The History of Russia: From the Earliest Period to the Present Time. Compiled from the Most Authentic Sources, Including the Works of Karamsin, Tooke, and Ségur, Volume 2

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H. G. Bohn, 1855 - Russia
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Page 426 - We cannot resuscitate what is dead; if the Turkish empire falls, it falls to rise no more ; and I put it to you, therefore, whether it is not better to be provided beforehand for a contingency, than* to incur the chaos, confusion, and the certainty of a European war, all of which must attend the catastrophe if it should occur unexpectedly, and before some ulterior system has been sketched.
Page 422 - ... adding that he trusted the ministry would be of long duration. His imperial majesty desired me particularly to convey this assurance to the Earl of Aberdeen, with whom, he said, he had been acquainted for nearly forty years, and for whom he entertained equal regard and esteem. His majesty desired to be brought to the kind recollection of his lordship. " ' You know my feelings," the emperor said,
Page 488 - On the right, and a little retired, was a powerful covered battery armed with heavy guns, which flanked the whole of the right of the position. Artillery, at the same time, was posted at the points that best commanded the passage of the river and its approaches generally. On the slopes of these hills (forming a sort of table land) were placed dense masses of the enemy's infantry, whilst on the heights above Was his great reserve, the whole amounting, it is supposed, to between 45,000 and 50,00ti...
Page 492 - ... but the next, and the next, and the next, cut through the ranks so cleanly, and so keenly, that a clear lane could be seen for a moment through the square. After a few rounds the columns of the square became broken, wavered to and fro, broke, and fled over the brow of the hill, leaving behind them six or seven distinct lines of dead, lying as close as possible to each other, marking the passage of the fatal messengers. This act relieved our infantry of a deadly incubus, and they continued their...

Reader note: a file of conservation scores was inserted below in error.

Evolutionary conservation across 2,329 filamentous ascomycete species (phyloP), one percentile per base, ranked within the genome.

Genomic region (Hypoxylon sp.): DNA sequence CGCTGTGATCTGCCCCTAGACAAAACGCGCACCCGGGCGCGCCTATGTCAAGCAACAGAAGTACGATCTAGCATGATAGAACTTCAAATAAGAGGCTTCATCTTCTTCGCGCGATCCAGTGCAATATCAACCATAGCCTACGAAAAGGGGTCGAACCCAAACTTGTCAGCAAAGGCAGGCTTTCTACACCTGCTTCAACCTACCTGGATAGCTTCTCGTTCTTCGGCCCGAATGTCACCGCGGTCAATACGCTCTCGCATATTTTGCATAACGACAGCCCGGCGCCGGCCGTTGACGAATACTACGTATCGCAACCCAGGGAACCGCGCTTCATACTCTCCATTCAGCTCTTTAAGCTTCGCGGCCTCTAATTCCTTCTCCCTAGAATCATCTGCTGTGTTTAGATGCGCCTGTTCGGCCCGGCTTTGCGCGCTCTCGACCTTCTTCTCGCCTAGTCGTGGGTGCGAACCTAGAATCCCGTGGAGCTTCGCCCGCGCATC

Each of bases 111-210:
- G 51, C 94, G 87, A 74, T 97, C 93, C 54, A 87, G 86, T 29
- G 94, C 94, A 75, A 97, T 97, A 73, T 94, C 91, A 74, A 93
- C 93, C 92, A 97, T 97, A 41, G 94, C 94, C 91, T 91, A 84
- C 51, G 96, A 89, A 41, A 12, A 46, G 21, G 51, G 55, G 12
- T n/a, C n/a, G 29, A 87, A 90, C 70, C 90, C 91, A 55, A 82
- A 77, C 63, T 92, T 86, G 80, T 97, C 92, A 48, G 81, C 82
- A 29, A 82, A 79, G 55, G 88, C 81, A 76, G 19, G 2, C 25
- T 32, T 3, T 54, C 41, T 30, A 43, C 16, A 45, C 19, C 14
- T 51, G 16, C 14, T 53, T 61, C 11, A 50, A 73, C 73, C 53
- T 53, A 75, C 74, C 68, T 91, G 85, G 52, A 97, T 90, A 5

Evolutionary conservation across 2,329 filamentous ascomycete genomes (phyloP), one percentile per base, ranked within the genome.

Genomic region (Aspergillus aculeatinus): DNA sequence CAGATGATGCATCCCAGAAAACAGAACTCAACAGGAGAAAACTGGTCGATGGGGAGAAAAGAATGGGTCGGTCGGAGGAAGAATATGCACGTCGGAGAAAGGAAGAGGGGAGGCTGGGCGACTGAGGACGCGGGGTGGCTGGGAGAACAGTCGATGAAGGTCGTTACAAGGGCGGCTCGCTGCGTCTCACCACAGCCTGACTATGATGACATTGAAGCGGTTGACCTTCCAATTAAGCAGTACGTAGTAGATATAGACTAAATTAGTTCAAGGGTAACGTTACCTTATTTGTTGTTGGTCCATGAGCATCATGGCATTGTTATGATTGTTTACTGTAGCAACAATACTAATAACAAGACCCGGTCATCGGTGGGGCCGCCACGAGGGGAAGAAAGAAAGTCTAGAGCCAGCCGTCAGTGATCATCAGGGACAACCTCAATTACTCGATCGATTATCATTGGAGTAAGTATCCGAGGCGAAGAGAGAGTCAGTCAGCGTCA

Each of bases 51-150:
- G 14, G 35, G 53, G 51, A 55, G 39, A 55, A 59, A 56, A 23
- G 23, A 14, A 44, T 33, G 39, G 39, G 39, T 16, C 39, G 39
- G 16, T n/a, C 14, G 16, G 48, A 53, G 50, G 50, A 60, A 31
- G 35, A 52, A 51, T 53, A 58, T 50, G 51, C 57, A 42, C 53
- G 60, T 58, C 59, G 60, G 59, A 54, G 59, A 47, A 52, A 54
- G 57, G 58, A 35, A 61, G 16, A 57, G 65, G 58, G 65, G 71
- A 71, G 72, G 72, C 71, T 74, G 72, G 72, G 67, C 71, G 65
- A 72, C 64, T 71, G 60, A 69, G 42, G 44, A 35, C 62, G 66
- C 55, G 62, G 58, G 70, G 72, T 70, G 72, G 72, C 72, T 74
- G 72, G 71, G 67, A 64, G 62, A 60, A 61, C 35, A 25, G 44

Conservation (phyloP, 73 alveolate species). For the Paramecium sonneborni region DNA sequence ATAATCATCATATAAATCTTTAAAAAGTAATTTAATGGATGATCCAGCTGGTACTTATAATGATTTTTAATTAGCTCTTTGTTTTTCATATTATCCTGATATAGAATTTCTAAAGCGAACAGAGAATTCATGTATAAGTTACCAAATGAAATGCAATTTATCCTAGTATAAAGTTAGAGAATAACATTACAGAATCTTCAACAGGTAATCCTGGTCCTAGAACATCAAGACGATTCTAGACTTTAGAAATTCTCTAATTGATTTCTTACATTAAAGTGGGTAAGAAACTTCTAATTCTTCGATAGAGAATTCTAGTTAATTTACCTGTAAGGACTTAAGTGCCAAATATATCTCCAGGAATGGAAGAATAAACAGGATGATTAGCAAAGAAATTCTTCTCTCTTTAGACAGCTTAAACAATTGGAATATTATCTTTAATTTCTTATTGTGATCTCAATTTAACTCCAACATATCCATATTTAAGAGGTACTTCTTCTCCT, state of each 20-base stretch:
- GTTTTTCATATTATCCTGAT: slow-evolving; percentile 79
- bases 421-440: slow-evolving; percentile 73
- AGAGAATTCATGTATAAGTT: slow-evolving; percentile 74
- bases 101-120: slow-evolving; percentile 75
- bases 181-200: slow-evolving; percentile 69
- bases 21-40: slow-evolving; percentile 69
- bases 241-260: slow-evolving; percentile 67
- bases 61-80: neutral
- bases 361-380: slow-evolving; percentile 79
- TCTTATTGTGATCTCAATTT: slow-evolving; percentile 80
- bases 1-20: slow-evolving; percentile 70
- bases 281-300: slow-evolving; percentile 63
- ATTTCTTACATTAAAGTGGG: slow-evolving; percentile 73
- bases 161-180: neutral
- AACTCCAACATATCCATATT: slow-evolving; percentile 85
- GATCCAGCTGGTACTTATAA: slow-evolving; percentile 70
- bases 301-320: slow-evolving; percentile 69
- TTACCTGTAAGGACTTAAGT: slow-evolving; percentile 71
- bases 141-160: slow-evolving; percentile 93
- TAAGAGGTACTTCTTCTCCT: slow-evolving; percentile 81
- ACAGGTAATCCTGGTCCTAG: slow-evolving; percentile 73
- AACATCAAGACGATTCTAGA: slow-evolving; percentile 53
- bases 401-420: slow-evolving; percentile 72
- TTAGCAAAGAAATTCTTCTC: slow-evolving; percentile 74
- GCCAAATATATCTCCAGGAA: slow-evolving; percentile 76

Page 492 - Yes", and an artillery officer, whose name I do not now know, brought up two guns to fire on the Russian squares. The first shot missed, but the next, and the next, and the next cut through the ranks so cleanly and so keenly, that a clear lane could be seen for a moment through the square. After a few rounds the columns of the square became broken, wavered to and fro, broke, and fled over the brow of the hill, leaving behind them six or seven distinct lines of dead, lying as close as possible to...
Page 353 - Turkey the acceptance of the protocol of the 22nd of March, which secured to her the suzerainete of Greece, and a yearly tribute from that country ; Russia used all her influence to procure the independence of Greece, and the violation by herself and her allies of the agreement which she had made an integral part of the treaty of Adrianople. Greece was finally separated from Turkey, and erected into an independent state; of which Count Capo d'Istria, who had been a Russian minister, was named president.
Page 425 - Her Majesty's Government should not allow themselves to be fettered. The dilemma seems to be this: — if Her Majesty's Government do not come to an understanding with Russia as to what is to happen in the event of the sudden downfall of Turkey, they will have the less reason for complaining, if results displeasing to England should be prepared. If, on the contrary, Her Majesty's Government should enter into the consideration of such eventualities, they make themselves in some degree consenting parties...
Page 426 - Close to us lies Turkey, and, in our present condition, nothing better for our interests can be desired ; the times have gone by when we had anything to fear from the fanatical spirit or the military enterprise of the Turks, and yet the country is strong enough, or has hitherto been strong enough, to preserve its independence, and to insure respectful treatment from other countries.
Page 156 - You are a pitiful scoundrel like himself," said he. " Let him overturn the carriage ; let him break my neck ; but let him obey me, and turn the instant I command him." During the dispute the coachman succeeded in turning, but Paul had him chastised on the spot. Since his accession, one of his horses stumbled with him in one of the streets of St. Petersburg...
Page 191 - There it will find a Russian army of 35,000 men, composed of 15,000 infantry, 10,000 cavalry, and 10,000 Cossacks, amply provided with artillery and the horses necessary for its conveyance. " The combined army shall be transported by the Caspian Sea, from Astrakan to Astrabat, where magazines of all sorts shall be established for its use.

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